Nalley said that “while I may not be the right fit for this new board,” he strongly supports the city manager form of government.

A large round of applause from the audience followed his remarks.

Ash asked about what steps would be taken to ensure there is “a point of contact that is running the day-to-day operations of the city. We can’t just sit back and allow nothing to happen.”

Begos said former mayor and county planner Alan Pierce had suggested to him Holley might be interested.

“I was tremendously impressed with him as a person and grateful he is open to working with us on an interim basis,” said Begos.

Holley is set to start work Monday, following the unanimous approval at a special meeting Monday of a three-month interim deal, which calls for him to be paid $4,750 per month for 24 hours per week, with a rate of $60 per hour above that.

“Either party could end it with two weeks’ notice,” said the mayor.

Begos said that based on budgetary calculations regarding accounting software and the elimination of Nalley’s $65,000 annual salary, the city will see a drop of about $2,000 per month in personnel costs.

“I expect we will advertise for a new manager/administrator soon,” Begos said. “We still have to decide what form of government we want.”

Holley brings more than four decades of experience working at the city and county level in locations throughout Florida. The holder of a master’s in public administration from the University of South Florida, he worked for 13 years as county manager of Okaloosa County, a decade as director of the Florida Association of Counties, in various economic and tourist development posts in the Panhandle and most recently, as Pensacola’s city administrator.

“I’m willing to help,” he told city commissioners. “Transitions are difficult to go through.”

Holley said he continues to have contracts with the Port St. Joe Port Authority, and with Pensacola, which will take him to Tallahassee, but “none of which are a conflict here.

“I’m crossing my fingers and hoping we (Apalachicola) can reset and my job will be done,” he said. “But you never know. If you think I can help and fill in and right the ship, I’m glad to help.”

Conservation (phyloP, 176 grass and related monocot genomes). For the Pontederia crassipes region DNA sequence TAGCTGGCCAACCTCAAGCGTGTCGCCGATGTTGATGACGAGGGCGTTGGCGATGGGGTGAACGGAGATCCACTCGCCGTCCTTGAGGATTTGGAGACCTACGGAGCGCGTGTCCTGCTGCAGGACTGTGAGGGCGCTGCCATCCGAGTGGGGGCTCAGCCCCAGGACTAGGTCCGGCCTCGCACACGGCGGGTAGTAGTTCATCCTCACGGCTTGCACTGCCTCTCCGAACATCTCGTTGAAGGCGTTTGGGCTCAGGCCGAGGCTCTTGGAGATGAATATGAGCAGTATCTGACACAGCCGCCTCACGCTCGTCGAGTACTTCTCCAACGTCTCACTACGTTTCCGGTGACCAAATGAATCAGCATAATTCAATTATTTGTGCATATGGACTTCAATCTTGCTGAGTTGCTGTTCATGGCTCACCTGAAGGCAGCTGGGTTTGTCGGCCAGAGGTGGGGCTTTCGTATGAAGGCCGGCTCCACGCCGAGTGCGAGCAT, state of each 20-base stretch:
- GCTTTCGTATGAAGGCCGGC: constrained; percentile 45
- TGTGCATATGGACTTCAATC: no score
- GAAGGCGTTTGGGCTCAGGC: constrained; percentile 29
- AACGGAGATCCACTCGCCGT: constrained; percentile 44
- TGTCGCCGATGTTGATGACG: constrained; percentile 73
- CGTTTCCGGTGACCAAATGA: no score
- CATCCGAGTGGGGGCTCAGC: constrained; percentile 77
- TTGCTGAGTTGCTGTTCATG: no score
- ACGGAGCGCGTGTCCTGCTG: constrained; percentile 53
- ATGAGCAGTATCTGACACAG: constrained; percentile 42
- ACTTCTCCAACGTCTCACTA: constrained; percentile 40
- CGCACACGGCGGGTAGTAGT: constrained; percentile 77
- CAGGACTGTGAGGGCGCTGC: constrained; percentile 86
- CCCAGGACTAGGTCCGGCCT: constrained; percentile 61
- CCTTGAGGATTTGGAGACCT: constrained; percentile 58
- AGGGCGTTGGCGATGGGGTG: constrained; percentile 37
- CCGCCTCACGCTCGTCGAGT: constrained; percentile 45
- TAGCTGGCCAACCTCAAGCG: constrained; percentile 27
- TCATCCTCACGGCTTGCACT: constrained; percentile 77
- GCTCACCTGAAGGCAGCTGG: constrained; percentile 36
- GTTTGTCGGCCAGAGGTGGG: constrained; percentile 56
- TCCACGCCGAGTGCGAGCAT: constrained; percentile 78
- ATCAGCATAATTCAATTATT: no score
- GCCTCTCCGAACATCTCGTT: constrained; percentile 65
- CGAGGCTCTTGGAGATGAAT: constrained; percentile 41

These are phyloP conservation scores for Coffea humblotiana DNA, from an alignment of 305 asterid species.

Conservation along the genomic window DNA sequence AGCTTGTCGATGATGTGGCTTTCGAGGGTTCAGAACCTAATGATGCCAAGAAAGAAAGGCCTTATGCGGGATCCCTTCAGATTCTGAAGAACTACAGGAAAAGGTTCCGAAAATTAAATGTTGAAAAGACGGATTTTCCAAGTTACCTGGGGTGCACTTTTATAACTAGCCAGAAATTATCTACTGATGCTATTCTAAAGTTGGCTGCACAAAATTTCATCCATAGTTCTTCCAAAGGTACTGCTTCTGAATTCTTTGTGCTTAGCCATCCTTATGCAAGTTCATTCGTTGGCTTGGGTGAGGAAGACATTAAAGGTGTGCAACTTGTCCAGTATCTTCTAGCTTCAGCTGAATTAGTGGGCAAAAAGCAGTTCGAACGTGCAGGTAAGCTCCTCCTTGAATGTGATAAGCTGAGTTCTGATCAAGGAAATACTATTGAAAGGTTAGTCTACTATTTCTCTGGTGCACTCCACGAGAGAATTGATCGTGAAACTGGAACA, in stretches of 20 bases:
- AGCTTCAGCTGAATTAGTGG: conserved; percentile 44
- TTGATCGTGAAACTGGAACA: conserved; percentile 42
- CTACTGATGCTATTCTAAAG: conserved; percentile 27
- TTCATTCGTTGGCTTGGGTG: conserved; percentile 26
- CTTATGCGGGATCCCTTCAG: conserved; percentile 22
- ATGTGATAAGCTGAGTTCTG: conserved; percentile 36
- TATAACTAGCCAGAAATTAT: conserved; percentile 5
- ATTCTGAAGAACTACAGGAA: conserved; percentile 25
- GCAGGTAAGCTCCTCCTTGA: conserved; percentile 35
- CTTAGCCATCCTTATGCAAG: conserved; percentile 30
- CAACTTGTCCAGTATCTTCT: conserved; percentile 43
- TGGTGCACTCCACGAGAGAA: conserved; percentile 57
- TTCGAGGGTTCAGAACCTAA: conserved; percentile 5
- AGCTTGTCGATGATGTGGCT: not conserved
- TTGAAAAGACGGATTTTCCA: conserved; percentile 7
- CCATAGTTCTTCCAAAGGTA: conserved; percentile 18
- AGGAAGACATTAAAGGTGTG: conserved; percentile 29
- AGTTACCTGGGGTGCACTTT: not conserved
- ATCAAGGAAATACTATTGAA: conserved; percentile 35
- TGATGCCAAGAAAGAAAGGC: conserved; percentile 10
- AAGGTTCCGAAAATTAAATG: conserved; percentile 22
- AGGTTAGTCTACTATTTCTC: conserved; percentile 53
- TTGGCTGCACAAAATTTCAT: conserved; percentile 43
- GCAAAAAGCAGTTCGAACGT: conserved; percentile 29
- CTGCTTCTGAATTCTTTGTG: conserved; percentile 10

Holley was warmly received by the commissioners. “I think it’s imperative we keep moving in the right direction,” said Grove. “It’s a good use of money; we’ll find it.

“We have a pretty good plan in place. Things are going to fall through the cracks, and having someone to help us find someone (as a permanent successor) will be valuable too,” she said.

George said Holley’s priorities will have to include determining any future staffing requirements, and addressing the conversion to new accounting software. “It’s critical we have an up-to-date budget,” she said.

“For the first two weeks, I’ll keep my eyes and ears open and my mouth shut,” said Holley. “I look to be a mentor. It doesn’t do me any good to do radical changes. My top priority is helping to find your new leader. I’m willing to give it a shot.”

In addition to addressing the city manager post, city commissioners voted unanimously to advertise for a librarian assistant, a much-needed post since librarian Jill Rourke has announced she will be leaving at the end of the month.

“It is with unwavering determination and a grieving heart that I tender my resignation,” she wrote, in a Jan. 17 letter. “I do thank you for the opportunity to develop the library and work with wonderful, dedicated volunteers and staff. I am humbled by the trust you have placed in me the last two years.”